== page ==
Zynga (ZYNG) released more information in an updated S-1 last week. Most of the document was not that notable as it related to the lease agreement surrounding its new headquarters and rooftop dog park.
For those that do not know, Zynga has a very pet friendly culture and dogs roam around the office. Near the end an interesting document appeared. The redacted agreement between Facebook and Zynga covering what has been described as its symbiotic relationship. All payments for Zynga’s games must go through Facebook and use the Facebook credits system even gift cards and any gift card fraud is the complete responsibility of Zynga. Facebook takes a 30% cut for allowing Zynga use of its platform.
Any game using Facebook’s integration or data will be exclusive to Facebook for the duration of the agreement. This locks Zynga into Facebook and precludes its ability to expand to different social platforms. In the event that Facebook is not able to use its platform in a country where Zynga wishes to expand (China) Facebook credits will not be required for use.
Zynga must give Facebook at least a week’s notice before launching a new game. This may sound like a given but there have been times when Zynga’s software updates caused Facebook consternation in the past and Facebook’s updates can take so long to implement that it is difficult for a company to respond to any errors it may cause. Facebook shares ad revenue with Zynga and assists in reaching monthly user targets.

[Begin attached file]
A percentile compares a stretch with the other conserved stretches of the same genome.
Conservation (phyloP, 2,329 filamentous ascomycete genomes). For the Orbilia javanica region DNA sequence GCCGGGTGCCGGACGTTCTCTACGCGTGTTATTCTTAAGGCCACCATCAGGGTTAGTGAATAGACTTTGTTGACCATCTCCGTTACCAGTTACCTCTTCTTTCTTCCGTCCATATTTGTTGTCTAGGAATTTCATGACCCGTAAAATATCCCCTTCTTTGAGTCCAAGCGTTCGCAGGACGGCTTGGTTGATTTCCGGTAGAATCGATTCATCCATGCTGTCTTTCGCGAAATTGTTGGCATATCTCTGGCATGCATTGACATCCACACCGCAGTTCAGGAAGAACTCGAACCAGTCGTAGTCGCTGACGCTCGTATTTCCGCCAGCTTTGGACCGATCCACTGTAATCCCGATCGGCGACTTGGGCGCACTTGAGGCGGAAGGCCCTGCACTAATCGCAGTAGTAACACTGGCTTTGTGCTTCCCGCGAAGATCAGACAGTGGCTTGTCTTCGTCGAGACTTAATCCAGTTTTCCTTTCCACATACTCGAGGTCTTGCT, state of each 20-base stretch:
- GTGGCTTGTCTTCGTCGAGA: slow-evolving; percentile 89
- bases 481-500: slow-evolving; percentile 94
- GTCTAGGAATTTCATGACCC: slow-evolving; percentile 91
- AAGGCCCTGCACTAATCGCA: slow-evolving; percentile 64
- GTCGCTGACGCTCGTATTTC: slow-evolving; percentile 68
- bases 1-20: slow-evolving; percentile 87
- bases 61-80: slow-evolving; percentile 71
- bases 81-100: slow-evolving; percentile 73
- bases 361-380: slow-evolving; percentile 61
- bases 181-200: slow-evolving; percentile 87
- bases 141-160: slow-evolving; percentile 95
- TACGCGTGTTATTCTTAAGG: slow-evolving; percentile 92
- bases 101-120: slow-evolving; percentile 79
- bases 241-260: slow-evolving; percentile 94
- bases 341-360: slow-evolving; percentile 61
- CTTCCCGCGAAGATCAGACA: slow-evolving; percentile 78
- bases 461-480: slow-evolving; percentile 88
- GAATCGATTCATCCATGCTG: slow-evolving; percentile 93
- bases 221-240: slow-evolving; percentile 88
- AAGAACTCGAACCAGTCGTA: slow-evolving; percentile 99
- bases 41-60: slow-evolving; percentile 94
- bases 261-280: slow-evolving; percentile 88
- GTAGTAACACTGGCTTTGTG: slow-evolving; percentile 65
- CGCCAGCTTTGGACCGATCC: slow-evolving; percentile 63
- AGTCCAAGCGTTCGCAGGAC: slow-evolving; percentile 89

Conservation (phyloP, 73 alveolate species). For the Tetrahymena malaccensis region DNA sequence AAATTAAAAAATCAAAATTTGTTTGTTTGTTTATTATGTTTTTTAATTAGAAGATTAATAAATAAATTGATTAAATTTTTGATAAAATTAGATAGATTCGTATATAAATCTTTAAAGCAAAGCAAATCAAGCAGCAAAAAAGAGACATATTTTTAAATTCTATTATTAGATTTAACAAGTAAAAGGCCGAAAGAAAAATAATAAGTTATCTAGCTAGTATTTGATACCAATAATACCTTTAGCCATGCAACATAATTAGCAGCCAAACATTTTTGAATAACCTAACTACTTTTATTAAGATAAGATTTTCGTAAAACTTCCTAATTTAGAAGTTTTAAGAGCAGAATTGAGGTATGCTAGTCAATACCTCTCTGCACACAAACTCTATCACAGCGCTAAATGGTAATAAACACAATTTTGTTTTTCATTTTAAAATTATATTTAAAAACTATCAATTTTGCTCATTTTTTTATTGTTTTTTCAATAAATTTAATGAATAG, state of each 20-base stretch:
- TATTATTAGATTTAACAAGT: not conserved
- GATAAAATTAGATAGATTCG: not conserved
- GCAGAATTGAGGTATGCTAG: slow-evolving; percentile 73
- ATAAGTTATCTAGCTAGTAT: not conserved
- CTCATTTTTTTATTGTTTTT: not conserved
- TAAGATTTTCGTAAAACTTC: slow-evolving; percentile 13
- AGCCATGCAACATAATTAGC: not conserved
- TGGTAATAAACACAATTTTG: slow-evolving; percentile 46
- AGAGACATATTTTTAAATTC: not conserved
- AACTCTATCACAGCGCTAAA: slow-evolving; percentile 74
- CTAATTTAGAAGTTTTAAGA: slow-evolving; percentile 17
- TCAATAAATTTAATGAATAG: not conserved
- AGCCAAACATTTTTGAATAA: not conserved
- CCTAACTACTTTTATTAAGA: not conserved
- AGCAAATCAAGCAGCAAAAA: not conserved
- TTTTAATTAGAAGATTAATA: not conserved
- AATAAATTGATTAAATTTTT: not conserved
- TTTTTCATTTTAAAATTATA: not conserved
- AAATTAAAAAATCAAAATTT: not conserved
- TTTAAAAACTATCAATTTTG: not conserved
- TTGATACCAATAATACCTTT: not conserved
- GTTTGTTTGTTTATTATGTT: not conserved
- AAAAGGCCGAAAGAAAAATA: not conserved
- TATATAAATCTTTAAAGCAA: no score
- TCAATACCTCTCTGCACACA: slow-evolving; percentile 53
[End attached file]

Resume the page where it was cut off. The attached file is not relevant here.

The question on everyone’s mind at the moment is who needs whom more? Is Zynga dependent on Facebook or vice-versa? In the beginning sites like Yahoo’s games and games.com had a difficult time gaining traction in the social gaming sphere. As Facebook began to come into prominence its user base became an attractive asset to monetize. Zynga realized this and jumped into the social gaming fray leveraging its platform for growth.
As Zynga grew it became closer to Facebook, but without seeing Facebook’s financial statements it is difficult to understand its co-dependency. While it does appear that Zynga is highly dependent on Facebook, the agreement has not stopped Zynga from launching Farmville, Texas Poker, and Cityville in China and on the iPhone. This shows that Zynga has plans to diversify its revenue base away from Facebook.
Without knowing Facebook’s revenue numbers we cannot breakdown how much revenue comes from Zynga and related game companies. That in itself makes the relationship difficult to gauge. There is a symbiotic relationship between the two companies but both companies' futures are not intertwined. In the beginning Zynga needed Facebook’s eyeballs. Now that Zynga is growing more mature there is less of a need for Facebook’s installed user base unless there is a product launch.
Much is made in the press of Zynga’s need for Facebook but in reality the opposite may be true. The amount of goods shared through Zynga is helping fuel Facebook’s growth in sharing. Once we get a completed S-1 from Zynga and an initial S-1 from Facebook investors will be better able to judge the relationship between the two companies. As of this moment it appears as though Zynga is beginning to move away from Facebook preparing for the day when it will be a standalone firm operating on multiple platforms worldwide.
Source: Zynga's S-1
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